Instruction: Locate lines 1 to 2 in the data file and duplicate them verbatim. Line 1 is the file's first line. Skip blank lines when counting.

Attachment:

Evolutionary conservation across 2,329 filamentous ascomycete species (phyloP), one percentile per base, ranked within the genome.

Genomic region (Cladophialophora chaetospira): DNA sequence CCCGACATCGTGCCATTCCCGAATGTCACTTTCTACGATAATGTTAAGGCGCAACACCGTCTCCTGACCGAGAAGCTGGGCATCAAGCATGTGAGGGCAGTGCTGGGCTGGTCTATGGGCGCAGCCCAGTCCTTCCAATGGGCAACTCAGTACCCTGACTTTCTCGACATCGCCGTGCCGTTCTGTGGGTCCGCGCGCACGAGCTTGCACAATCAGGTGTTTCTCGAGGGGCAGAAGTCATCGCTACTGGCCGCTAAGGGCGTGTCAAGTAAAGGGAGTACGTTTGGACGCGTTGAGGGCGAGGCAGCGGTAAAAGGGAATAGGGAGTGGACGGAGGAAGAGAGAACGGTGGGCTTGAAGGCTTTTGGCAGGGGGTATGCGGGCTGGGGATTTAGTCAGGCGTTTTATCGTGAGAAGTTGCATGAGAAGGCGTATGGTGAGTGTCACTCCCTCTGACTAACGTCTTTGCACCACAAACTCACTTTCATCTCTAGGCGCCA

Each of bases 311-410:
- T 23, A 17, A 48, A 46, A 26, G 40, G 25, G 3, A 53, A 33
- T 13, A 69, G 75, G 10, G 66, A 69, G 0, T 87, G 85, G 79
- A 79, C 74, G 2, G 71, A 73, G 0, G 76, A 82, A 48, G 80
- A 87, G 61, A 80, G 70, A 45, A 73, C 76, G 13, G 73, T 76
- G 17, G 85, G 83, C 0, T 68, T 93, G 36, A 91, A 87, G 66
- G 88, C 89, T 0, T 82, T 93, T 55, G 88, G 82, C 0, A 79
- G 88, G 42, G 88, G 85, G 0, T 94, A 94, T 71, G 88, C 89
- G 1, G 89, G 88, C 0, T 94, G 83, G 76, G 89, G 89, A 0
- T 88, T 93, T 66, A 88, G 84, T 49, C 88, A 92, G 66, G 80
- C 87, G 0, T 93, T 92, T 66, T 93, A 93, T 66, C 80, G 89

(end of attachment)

Evolutionary conservation across 2,329 filamentous ascomycete species (phyloP), one percentile per base, ranked within the genome.

Genomic region (Cladophialophora chaetospira): DNA sequence CCCGACATCGTGCCATTCCCGAATGTCACTTTCTACGATAATGTTAAGGCGCAACACCGTCTCCTGACCGAGAAGCTGGGCATCAAGCATGTGAGGGCAGTGCTGGGCTGGTCTATGGGCGCAGCCCAGTCCTTCCAATGGGCAACTCAGTACCCTGACTTTCTCGACATCGCCGTGCCGTTCTGTGGGTCCGCGCGCACGAGCTTGCACAATCAGGTGTTTCTCGAGGGGCAGAAGTCATCGCTACTGGCCGCTAAGGGCGTGTCAAGTAAAGGGAGTACGTTTGGACGCGTTGAGGGCGAGGCAGCGGTAAAAGGGAATAGGGAGTGGACGGAGGAAGAGAGAACGGTGGGCTTGAAGGCTTTTGGCAGGGGGTATGCGGGCTGGGGATTTAGTCAGGCGTTTTATCGTGAGAAGTTGCATGAGAAGGCGTATGGTGAGTGTCACTCCCTCTGACTAACGTCTTTGCACCACAAACTCACTTTCATCTCTAGGCGCCA